House Lawmakers Close Pentagon Budget Hearing to the Public // Caroline Houck: Mattis and Dunford have open hearings at the Armed Services Committees, but will talk over their $686.1 billion request with House appropriators in private.
How North Korea Learned to Live With ‘Fire and Fury’ // Andrei Lankov: Kim Jong Un’s concessions on his weapons program suggest that he has adapted to President Trump’s threats.
DARPA Wants to Merge Human and Computer Cyber Defenders // Joseph Marks: The CHESS program would build on DARPA’s autonomous cybersecurity contest and traditional hacking competitions.
Defense Department is Pursuing Another Multibillion-Dollar Cloud // Frank Konkel: This cloud is focused on collaboration and business tools.
Welcome to this Tuesday edition of The D Brief by Ben Watson and Bradley Peniston. And if you find this useful, consider forwarding it to a friend or colleague. They can subscribe here for free. OTD1918: History’s first tank-vs.-tank battle, the Second Battle of Villers-Bretonneux.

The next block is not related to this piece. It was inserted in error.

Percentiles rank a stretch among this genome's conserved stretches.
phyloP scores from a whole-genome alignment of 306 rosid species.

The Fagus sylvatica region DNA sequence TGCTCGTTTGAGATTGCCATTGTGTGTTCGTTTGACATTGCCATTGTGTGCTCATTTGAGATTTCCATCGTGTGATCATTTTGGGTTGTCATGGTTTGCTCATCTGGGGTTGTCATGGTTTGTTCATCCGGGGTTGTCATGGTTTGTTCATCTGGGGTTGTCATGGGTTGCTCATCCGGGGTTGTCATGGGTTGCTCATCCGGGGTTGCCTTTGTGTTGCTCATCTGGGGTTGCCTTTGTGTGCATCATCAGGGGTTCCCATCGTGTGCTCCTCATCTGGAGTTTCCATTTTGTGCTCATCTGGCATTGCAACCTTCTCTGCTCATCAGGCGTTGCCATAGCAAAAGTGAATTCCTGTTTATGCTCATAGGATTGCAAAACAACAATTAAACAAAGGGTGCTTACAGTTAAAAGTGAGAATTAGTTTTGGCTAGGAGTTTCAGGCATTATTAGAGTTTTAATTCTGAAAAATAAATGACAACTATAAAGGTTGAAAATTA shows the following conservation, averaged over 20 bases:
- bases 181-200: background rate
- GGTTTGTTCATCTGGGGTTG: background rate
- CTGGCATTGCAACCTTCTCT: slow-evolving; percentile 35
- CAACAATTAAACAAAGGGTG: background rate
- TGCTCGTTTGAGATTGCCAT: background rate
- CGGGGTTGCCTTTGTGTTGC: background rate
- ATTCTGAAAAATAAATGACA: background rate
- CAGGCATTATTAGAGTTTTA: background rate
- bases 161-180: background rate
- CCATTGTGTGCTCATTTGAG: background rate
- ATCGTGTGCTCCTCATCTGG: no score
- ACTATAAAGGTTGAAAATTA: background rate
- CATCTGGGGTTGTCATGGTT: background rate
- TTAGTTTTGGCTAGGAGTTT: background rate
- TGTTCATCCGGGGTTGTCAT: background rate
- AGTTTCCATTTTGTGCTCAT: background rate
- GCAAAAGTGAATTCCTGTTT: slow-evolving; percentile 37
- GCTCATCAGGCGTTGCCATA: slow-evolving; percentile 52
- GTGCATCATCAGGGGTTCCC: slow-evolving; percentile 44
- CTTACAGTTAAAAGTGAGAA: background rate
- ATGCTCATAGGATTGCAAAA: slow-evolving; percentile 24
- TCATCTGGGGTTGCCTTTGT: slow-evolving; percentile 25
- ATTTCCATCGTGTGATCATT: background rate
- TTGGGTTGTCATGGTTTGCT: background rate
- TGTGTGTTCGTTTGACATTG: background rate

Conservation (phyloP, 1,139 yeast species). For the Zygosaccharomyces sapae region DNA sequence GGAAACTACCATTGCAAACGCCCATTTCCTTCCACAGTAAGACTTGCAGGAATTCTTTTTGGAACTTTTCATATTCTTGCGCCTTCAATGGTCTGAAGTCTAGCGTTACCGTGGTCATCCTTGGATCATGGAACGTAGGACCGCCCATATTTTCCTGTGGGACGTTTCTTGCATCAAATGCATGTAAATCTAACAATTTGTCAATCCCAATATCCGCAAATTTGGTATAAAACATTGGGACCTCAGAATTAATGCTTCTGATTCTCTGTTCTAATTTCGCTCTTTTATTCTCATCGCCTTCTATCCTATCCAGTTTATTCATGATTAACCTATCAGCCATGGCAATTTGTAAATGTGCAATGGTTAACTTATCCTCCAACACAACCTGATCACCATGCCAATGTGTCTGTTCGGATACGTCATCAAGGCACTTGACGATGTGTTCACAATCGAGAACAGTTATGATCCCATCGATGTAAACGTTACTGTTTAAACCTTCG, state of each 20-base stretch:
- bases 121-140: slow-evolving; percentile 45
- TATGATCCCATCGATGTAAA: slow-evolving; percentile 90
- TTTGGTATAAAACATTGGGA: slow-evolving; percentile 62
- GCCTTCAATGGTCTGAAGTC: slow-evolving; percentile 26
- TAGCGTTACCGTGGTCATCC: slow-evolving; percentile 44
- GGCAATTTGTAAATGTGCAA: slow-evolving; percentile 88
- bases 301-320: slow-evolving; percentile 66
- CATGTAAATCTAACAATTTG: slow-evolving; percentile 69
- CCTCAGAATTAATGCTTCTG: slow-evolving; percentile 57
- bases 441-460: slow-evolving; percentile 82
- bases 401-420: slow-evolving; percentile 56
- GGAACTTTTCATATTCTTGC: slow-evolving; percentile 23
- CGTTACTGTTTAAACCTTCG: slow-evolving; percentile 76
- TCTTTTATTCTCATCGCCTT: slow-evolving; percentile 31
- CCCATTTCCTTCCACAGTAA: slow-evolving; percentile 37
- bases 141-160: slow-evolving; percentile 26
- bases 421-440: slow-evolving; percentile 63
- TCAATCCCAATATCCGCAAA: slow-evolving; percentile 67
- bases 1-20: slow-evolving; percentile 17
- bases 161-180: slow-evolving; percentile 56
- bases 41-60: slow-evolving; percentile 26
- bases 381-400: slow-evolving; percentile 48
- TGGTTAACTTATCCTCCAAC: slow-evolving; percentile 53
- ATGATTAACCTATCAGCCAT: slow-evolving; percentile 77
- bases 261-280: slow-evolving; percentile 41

“Now we have improvised armed drones in Africa,” former British soldier Nick Waters flagged Monday on Twitter from imagery out of Libya.
The model in question: a DJI Matrice 100, which sells for about $3,000 on the web. It appears to have been used by the Libyan National Army near the eastern port city of Derna, and was allegedly shot down by militants with the Mujahideen Shura Council in Derna, aka MSCD.
“Incidentally,” Waters adds, “this is the same kind of commercial drone used by the Iraqi Federal Police, who also weaponised it.”
Russian mercenaries appear to be working in the Central African Republic, and may have been doing so since at least late January, the folks at the Conflict Intelligence Team reported Monday. Of course, they’re not called “mercenaries,” but rather “civilian instructors,” according to a late March statement from the Russian Ministry of Foreign Affairs.